Newly retired Michael Phelps is on Boomer time with son
ABS-CBN Sports on Aug 17, 2016 10:24 AM
FILE - In this Aug. 9, 2016, file photo, United States' Michael Phelps celebrates winning his gold medal in the men's 200-meter butterfly with his fiance Nicole Johnson and baby Boomer during the swimming competitions at the 2016 Summer Olympics, in Rio de Janeiro, Brazil. Phelps can’t wait to return home to Arizona and settle into a retirement of changing diapers, bottle-feeding and watching Boomer grow. (AP Photo/Matt Slocum, File)
BETH HARRIS, AP Sports Writer
RIO DE JANEIRO (AP) — He sat quietly, eyes closed, dozing in the shade on a warm afternoon at a beach hotel patio near Barra Olympic Park.
It had been an exhausting first week at the Rio Games, always in demand for selfies and lots of camera time on the videoboard at the pool.
Yep, Boomer Phelps was wiped out.
The 3-month-old son of the most decorated athlete in Olympic history became a star from the stands at his first games. Even his daddy Michael Phelps needed a second Olympics before he grabbed the world's attention with his gold-medal swimming feats.
All Boomer had to do was gurgle in his mother's arms while wearing cute red, white and blue outfits and tiny noise-canceling headphones.
The world fell in love with the little guy.
"I don't think we realized how much Boomer would become a star," said Nicole Johnson, Phelps' fiance. "It's fun to watch as a mom."
This is Phelps' new role: dad. After winning five golds and a silver in Rio, bringing his career total to 28 medals, including 23 golds, Phelps is relishing the chance to watch his first child grow up.
The kid is already a force on social media. One of Johnson's favorite online spoofs was a Huffington Post article written in the first person with Boomer's imagined thoughts. She removed Boomer's headphones at medal ceremonies almost as if on cue from her son.
"Sometimes he would get fussy," she said. "He'll grab his ear, 'Come on, Mom. I'm done, take these off.'"
Phelps has gotten a kick out of his infant son's effect on people. Boomer has his own Instagram account set up by mom and dad, and it's gained over 500,000 followers since the recent U.S. Olympic trials. Phelps badgers Johnson to supply a steady stream of fresh photos.
"I've got to keep everybody happy," he said, grinning. "It'll be fun to share this experience with him. Hopefully, in four years he'll be able to understand a little bit and I'll get a chance to take him to Tokyo."
Phelps will be at the 2020 Summer Games not to swim but to be himself, making sponsor appearances and promoting the sport that made him the world's most recognizable swimmer.
He was working Tuesday, making an appearance on behalf of Krave jerky, a new endorsement. The hotel chef created eight different entrees using such Krave flavors as chili lime, basil citrus and black cherry barbecue for Phelps, who grabbed lunch with Johnson while former Olympic swimmer and mother of two Summer Sanders expertly rocked Boomer in her arms.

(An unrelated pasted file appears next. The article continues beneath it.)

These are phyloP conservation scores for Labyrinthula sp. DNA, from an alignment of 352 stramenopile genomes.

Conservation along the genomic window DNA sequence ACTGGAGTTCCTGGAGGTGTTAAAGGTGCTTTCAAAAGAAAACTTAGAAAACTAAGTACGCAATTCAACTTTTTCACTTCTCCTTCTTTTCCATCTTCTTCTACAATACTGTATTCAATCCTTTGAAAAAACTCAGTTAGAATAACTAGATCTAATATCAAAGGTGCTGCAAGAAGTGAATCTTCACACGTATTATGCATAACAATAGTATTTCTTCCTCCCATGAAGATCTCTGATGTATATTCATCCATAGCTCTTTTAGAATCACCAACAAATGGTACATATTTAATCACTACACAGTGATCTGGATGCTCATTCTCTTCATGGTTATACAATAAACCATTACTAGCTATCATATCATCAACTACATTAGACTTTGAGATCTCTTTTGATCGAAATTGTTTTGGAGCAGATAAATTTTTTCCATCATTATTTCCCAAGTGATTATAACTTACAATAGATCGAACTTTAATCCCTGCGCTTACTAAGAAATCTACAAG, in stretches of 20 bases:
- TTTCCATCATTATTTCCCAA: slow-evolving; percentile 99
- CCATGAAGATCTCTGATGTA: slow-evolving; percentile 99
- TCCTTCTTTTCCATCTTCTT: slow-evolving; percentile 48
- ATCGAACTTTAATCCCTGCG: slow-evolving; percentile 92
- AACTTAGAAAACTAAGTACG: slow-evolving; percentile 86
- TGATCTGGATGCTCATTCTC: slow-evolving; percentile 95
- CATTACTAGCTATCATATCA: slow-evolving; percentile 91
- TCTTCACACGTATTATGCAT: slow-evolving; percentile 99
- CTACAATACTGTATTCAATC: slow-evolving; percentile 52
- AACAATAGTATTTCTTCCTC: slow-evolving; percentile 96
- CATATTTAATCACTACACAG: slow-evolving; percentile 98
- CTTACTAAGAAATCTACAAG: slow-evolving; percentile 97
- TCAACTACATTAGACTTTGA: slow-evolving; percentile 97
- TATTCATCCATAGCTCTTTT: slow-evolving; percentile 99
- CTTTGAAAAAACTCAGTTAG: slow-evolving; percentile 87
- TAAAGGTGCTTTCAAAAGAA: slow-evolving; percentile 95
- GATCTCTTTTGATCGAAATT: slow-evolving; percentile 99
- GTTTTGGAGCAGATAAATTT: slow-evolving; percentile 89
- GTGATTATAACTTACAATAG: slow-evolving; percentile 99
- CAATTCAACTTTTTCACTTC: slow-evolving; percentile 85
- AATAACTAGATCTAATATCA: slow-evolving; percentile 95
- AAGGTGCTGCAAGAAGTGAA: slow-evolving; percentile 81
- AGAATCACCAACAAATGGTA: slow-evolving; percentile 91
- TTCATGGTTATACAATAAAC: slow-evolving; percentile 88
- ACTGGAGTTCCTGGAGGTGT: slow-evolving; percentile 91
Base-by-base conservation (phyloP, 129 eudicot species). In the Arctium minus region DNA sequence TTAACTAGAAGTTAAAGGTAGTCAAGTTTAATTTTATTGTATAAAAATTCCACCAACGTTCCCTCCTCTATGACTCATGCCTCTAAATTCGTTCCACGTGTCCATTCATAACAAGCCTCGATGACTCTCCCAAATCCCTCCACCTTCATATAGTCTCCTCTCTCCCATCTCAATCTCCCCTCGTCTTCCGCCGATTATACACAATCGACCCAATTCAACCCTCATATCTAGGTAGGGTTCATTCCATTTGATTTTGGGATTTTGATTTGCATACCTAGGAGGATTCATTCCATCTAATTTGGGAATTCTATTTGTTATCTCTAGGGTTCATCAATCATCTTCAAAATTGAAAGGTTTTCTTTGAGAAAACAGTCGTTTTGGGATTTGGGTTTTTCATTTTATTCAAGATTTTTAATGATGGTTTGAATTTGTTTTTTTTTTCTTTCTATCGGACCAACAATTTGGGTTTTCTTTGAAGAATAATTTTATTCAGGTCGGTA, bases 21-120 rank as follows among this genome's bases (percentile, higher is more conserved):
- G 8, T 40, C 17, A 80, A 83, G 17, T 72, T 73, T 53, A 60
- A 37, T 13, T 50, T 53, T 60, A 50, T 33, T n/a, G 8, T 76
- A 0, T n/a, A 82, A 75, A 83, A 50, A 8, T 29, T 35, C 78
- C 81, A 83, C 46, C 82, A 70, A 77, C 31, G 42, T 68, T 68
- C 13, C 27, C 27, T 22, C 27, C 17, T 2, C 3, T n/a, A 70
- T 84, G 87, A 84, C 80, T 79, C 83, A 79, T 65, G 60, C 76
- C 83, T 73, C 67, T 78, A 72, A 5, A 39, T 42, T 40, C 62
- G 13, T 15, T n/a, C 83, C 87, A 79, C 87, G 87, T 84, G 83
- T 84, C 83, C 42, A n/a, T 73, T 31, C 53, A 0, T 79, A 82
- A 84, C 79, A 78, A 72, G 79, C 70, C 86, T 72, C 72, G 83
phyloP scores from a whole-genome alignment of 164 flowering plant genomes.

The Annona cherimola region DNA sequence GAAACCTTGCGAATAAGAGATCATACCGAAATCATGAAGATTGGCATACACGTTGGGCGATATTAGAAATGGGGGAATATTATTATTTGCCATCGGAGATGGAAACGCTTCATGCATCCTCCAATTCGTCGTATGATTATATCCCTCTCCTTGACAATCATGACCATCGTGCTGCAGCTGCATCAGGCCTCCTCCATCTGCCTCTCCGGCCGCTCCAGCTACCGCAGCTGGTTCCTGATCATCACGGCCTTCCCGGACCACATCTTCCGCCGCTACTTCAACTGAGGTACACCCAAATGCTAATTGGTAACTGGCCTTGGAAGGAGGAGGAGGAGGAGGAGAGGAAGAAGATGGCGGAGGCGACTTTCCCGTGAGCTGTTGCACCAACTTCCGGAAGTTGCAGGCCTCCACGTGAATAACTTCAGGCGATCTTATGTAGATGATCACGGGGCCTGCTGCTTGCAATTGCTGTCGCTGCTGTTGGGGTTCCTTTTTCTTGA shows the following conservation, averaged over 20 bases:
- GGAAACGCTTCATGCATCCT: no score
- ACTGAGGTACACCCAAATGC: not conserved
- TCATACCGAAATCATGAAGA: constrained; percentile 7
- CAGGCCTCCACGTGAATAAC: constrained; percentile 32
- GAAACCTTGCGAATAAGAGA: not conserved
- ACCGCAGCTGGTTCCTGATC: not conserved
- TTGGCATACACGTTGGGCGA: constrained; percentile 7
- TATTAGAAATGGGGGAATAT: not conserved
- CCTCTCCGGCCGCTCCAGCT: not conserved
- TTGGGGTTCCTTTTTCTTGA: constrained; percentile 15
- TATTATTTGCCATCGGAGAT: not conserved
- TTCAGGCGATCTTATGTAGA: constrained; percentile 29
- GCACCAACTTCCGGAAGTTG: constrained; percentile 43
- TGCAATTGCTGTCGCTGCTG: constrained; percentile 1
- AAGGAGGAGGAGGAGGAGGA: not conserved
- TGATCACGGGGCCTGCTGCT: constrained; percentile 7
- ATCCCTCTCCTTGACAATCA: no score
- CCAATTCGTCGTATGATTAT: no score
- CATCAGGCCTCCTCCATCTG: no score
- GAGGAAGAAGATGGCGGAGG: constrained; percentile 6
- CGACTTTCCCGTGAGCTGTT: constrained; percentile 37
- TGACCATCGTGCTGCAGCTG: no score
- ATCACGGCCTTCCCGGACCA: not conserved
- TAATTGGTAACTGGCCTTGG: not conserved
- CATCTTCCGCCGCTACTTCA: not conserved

Boomer's navy shirt from his father's MP clothing line and navy-and-white shorts nearly matched his dad's navy shorts and white Team USA jacket. The infant had better kicks, though. Boomer's tiny red, white and blue shoes with gold soles easily outdid Phelps' flip flops.
Phelps can't wait to return home to Arizona and settle into a retirement of changing diapers, bottle-feeding and watching Boomer grow. Johnson said Phelps was able to assume his role as new dad for just three weeks in the run-up to Rio.
She sees Phelps channeling his famous competitive drive into expanding their family and raising their kids.
"I think that's where his drive and focus will go," she said. "He's been awesome with the little amount he's been able to give of himself."
Phelps feels a bit more ambitious, though.
He wants to help empower the world's swimmers when it comes to the sport's decision-making and changing some rules to benefit them.
"There are a lot of things that bother me about the sport and how they're handled," he said, specifically citing Rule 40 of the Olympic Charter.
It prevents athletes from using their name, picture or performances for advertising while competing in the games, and keeps them from touting their sponsors on social media.
"If I need a pair of this brand's shoes or shorts or T-shirt or X, Y Z that are going to help me perform and I can't wear them because of Rule 40, it stinks," he told The Associated Press. "Those things I think we should be able to do. Without the athletes, it doesn't happen. We want to make sure the conditions are perfect for us."
Phelps wants to continue promoting water safety for youngsters, including his own son.
Johnson has been planning the couple's destination wedding to take place near the end of the year. It'll be a small affair followed by a big party most likely in Arizona.
"We'll see where Boomer decides it needs to be," Johnson said. "We're on Boomer time."